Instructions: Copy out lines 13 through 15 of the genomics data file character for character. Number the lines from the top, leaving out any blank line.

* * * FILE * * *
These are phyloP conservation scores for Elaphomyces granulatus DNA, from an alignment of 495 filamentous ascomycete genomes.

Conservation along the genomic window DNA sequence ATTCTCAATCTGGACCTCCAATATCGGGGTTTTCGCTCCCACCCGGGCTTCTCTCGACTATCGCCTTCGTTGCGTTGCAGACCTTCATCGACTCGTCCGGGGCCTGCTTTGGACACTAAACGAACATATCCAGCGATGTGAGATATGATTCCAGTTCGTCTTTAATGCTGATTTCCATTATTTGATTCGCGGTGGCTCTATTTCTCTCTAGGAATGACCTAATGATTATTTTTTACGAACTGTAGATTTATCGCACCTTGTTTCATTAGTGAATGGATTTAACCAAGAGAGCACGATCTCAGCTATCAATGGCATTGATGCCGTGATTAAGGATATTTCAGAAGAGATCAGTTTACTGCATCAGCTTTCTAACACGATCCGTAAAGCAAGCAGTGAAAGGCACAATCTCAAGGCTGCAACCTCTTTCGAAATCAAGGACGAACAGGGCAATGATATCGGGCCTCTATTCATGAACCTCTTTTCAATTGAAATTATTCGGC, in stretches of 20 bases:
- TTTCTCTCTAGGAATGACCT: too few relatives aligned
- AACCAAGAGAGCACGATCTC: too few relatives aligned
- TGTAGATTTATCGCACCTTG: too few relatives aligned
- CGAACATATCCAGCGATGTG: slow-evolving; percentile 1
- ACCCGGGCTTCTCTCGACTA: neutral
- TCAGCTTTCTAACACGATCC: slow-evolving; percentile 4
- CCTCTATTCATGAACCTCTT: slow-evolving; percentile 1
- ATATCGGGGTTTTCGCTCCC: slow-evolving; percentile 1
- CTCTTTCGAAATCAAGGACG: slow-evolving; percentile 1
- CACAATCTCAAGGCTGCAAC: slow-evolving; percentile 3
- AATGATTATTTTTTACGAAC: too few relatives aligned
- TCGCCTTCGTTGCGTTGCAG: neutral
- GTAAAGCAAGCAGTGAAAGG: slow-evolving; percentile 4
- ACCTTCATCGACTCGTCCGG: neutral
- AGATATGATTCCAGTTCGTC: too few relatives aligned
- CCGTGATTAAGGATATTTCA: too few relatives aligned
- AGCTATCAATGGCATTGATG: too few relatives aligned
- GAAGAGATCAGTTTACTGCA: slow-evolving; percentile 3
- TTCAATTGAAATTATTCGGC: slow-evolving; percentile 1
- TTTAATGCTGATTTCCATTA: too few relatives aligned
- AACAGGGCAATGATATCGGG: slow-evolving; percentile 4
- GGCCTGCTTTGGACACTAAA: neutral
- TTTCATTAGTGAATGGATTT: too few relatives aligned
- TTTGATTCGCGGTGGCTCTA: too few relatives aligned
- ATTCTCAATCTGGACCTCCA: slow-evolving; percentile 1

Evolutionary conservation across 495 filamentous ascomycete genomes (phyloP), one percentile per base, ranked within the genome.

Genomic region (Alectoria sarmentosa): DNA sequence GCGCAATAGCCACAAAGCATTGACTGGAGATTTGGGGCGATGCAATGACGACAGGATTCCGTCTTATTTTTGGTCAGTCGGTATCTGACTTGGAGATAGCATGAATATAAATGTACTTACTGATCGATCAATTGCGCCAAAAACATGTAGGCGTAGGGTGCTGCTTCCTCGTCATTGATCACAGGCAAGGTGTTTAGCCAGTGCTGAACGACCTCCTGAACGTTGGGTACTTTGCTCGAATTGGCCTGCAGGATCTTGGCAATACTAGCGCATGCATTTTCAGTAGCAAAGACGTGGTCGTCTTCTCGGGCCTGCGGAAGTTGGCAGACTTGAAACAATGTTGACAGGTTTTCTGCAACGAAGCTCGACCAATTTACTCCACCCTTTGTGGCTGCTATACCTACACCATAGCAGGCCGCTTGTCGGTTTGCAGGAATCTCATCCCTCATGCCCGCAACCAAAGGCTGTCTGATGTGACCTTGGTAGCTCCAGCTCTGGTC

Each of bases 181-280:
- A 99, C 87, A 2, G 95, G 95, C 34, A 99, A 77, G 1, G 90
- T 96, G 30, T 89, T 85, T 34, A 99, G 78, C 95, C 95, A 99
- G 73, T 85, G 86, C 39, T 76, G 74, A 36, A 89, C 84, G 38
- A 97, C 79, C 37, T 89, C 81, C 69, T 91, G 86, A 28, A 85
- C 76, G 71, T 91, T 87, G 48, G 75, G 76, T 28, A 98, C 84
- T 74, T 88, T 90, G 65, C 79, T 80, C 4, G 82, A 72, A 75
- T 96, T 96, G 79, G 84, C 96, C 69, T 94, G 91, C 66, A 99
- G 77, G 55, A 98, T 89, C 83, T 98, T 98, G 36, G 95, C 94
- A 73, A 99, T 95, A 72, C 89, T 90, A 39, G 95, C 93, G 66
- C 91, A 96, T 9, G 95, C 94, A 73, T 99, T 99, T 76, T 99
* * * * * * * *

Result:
- AATGATTATTTTTTACGAAC: too few relatives aligned
- TCGCCTTCGTTGCGTTGCAG: neutral
- GTAAAGCAAGCAGTGAAAGG: slow-evolving; percentile 4